Michigan history

Debunking the myth of Lansing as 'Biddle City'

Sep 16, 2013
Wikimedia Commons

 

The Wikipedia page for Lansing, Mich. reads that "in the winter of 1835 and early 1836, two brothers from New York plotted the area now known as REO Town just south of downtown Lansing and named it 'Biddle City.' All of this land lay in a floodplain and was underwater during the majority of the year. Regardless, the brothers went back to New York, specifically Lansing, New York, to sell plots for the town that did not exist.”

This story may sound familiar to many, but it turns out it’s not true. David Votta, Community Engagement Librarian at the Midwest Collaborative for Library Services, sat down with Current State’s Emanuele Berry to debunked the myth of Lansing’s foundation.

dartmouth.edu

 

For the United States, the War of 1812 took a turn for the better on this date 200 years ago. American naval forces defeated the British in The Battle of Lake Erie. The victory secured the lake and ensured that Michigan and Ohio would remain the sovereign territory of the U.S.A.

Current State’s Scott Pohl talked with MSU historian Roger Rosentreter about the Battle of Lake Erie.

Almost 100 years ago, two young girls enjoying their summer on Harsens Island scrawled a note, stuck it in a glass bottle and threw it in the St. Clair River. Early last month, Bernard Licata , President of the Harsens Island/St. Clair Flats Historical Society, was contacted about the bottle after a diver stumbled across it. Licata share this remarkable piece of history with Current State.


 

Wikimedia commons

This week marks the 150th anniversary of the Battle of Gettysburg, the turning point of the U.S. Civil War.  The MSU Museum is observing Michigan's involvement in the conflict between North and South.   Roger Rosentreter, professor of history at Michigan State University, discusses the exhibit, "Michigan and the Civil War."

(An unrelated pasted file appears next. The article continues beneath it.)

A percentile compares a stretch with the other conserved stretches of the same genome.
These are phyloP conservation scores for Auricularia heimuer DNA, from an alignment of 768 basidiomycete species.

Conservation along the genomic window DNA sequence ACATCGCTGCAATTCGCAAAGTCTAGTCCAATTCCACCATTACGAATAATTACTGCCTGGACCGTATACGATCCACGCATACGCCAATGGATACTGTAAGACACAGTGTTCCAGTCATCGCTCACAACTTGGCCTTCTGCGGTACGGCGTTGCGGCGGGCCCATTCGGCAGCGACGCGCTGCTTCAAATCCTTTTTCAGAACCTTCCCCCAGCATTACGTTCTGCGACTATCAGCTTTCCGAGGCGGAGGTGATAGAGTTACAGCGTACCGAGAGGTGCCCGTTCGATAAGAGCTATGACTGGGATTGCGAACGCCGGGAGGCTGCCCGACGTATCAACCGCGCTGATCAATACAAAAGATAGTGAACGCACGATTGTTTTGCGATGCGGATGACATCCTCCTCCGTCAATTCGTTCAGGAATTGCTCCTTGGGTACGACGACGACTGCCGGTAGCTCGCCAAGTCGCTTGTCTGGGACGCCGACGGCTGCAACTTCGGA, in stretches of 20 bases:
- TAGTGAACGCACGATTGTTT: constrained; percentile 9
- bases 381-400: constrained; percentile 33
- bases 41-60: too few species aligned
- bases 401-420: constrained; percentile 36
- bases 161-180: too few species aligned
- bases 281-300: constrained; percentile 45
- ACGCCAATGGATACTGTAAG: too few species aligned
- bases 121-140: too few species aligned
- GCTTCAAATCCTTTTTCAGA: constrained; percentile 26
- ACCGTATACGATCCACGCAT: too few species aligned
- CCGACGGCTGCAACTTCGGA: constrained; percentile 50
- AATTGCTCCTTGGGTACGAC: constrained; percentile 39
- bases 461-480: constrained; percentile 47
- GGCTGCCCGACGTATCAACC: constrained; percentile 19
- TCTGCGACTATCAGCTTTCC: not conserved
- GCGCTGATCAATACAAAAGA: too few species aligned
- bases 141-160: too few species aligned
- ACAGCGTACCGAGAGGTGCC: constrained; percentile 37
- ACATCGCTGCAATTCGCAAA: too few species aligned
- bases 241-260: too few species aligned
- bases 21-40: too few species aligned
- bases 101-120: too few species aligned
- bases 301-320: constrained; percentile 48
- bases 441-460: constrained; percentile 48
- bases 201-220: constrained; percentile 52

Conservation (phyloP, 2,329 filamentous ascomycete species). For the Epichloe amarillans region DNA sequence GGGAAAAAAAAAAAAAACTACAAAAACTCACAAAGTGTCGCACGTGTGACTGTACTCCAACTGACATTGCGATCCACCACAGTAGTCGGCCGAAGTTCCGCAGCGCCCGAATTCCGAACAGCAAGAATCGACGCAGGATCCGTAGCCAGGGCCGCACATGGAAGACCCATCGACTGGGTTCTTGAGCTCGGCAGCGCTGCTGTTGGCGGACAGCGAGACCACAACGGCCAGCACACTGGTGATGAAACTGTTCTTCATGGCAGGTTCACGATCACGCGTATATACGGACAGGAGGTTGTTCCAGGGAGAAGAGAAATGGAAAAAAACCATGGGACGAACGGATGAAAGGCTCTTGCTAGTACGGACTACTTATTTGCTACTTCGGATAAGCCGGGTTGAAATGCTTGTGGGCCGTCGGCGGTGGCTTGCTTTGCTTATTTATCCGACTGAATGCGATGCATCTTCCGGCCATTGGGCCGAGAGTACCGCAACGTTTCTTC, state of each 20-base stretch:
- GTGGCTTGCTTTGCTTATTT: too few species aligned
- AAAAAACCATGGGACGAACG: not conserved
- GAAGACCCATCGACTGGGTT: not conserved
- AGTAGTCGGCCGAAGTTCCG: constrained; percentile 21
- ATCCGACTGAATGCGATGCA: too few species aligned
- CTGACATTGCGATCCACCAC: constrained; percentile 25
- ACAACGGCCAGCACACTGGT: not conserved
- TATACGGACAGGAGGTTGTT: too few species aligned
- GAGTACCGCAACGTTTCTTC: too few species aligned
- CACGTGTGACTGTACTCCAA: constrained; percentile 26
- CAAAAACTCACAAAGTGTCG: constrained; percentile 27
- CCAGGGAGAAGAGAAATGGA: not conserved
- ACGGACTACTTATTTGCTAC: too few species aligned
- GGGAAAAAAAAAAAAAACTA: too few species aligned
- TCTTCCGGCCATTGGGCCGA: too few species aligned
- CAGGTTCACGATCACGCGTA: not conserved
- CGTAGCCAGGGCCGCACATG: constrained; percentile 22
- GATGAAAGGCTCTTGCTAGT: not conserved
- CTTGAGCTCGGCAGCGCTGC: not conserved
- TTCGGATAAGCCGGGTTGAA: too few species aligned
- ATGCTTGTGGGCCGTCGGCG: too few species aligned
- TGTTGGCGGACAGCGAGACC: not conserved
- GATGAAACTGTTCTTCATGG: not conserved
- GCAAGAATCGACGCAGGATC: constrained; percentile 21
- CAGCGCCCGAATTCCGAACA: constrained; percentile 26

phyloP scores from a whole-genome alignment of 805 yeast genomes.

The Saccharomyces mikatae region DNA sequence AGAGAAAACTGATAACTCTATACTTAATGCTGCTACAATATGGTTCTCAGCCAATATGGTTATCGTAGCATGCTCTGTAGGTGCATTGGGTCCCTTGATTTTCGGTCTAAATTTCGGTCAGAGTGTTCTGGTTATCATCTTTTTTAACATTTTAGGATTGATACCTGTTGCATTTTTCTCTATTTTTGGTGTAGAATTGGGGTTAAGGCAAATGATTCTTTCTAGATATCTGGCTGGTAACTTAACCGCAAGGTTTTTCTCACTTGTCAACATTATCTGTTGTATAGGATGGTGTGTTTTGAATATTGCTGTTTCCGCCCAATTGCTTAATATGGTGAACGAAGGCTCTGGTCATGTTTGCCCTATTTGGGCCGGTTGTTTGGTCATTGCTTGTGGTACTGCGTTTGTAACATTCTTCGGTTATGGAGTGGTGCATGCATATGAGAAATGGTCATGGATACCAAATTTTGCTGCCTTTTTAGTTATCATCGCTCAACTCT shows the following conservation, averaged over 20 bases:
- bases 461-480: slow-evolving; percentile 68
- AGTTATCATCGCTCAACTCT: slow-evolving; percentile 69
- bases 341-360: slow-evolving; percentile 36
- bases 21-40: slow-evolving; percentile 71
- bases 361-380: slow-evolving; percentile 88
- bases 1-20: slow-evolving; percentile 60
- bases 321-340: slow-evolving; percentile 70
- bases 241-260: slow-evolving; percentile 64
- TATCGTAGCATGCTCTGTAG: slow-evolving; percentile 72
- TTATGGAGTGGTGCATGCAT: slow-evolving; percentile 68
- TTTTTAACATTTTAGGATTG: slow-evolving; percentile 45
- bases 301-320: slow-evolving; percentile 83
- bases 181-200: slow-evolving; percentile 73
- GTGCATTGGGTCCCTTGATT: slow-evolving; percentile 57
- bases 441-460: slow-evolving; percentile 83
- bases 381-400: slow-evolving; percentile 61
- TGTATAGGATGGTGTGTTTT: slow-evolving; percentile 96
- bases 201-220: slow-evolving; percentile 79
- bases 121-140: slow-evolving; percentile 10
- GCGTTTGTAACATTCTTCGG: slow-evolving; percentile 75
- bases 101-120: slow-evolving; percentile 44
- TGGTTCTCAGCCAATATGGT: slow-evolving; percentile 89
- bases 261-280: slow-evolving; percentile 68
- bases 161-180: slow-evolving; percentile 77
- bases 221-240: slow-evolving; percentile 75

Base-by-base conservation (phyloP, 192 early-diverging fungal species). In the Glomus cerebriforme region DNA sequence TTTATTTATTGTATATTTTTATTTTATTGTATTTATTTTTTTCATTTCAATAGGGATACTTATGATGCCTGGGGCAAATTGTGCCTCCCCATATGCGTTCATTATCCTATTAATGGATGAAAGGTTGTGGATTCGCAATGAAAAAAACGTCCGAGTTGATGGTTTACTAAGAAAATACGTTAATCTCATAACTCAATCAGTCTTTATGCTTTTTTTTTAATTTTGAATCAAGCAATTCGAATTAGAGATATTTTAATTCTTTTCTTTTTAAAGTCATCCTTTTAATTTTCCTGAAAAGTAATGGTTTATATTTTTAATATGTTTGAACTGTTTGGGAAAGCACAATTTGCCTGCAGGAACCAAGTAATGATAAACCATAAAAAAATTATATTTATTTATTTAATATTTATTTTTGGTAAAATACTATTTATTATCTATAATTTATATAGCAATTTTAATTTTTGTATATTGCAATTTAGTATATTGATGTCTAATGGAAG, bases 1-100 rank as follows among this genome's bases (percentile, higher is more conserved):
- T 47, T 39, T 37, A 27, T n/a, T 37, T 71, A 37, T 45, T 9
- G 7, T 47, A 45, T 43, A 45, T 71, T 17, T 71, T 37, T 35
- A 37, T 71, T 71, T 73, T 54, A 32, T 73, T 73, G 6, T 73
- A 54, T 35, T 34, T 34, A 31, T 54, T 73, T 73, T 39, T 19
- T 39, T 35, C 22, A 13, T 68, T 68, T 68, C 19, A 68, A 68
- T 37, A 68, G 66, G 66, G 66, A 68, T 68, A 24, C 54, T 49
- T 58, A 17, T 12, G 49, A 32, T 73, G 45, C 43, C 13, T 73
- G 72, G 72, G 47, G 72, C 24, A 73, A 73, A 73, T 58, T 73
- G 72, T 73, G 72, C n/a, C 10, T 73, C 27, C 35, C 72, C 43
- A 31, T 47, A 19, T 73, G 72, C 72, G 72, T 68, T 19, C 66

University of Michigan Press

Stevens T. Mason is a familiar name for anyone who knows their Michigan history.  Mason, also known as the state’s so-called “boy governor," squeezed a lot of accomplishments in his 32 years.  At the age of only 19, Mason became the secretary of the Michigan Territory in 1831. Just three years later, he became its governor, and led the process of Michigan becoming a state.

Don Faber, author of the book “The Boy Governor:  Stevens T. Mason and the Birth of Michigan Politics,”  explains Michigan's early beginnings.

Michigan Historical Commission celebrates centennial

May 8, 2013

A little known state agency is celebrating an important milestone today.  The Michigan Historical Commission is holding its 100th anniversary meeting in Lansing.  The commission is the group responsible for the more than 1,700 green and gold historic markers scattered across the state.  It’s also heavily involved in the ongoing sesquicentennial of Michigan’s role in the Civil War.  The chair of the Michigan Historical Commision, Jack Dempsey, spoke with Current State host Mark Bashore about the importance of preserving Michigan’s history.

Michigan commemorates the War of 1812

Mar 11, 2013

Then still just a frontier territory, Michigan was the site of many important battles during the War of 1812. 

The Michigan War of 1812 Bicentennial Commission meets today to discuss commemorations of historic events from the war.  

Susan Clark, director of the Michigan History Museum, recounts local turning points in the war and tells us what events are planned.

Current State #33 | February 27, 2013

Feb 27, 2013
Courtesy of the Capital Area District Library


Today on Current State: Spartan women's basketball coach Suzy Merchant; author Winona LaDuke on Native American struggles with the U.S. military; the unsolved murder that changed Michigan politics; opera star Renee Fleming; and Neighbors in Action features Lansing's Box 23. 

Jackson Citizen Patriot file photo

Before the assassination of State Senator Warren Hooper in 1945, corruption in Michigan politics was the norm, not the exception. While it remains unsolved,  the Hooper hit, which was widely believed to be the work of Detroit’s infamous Purple Gang, ushered in a crackdown on corruption and altered the political climate in Lansing for good.

Bill Whitbeck, a Michigan Court of Appeals judge and the author of the 2010 novel “To Account for Murder,” which is based on Hooper’s death, recounts the story.

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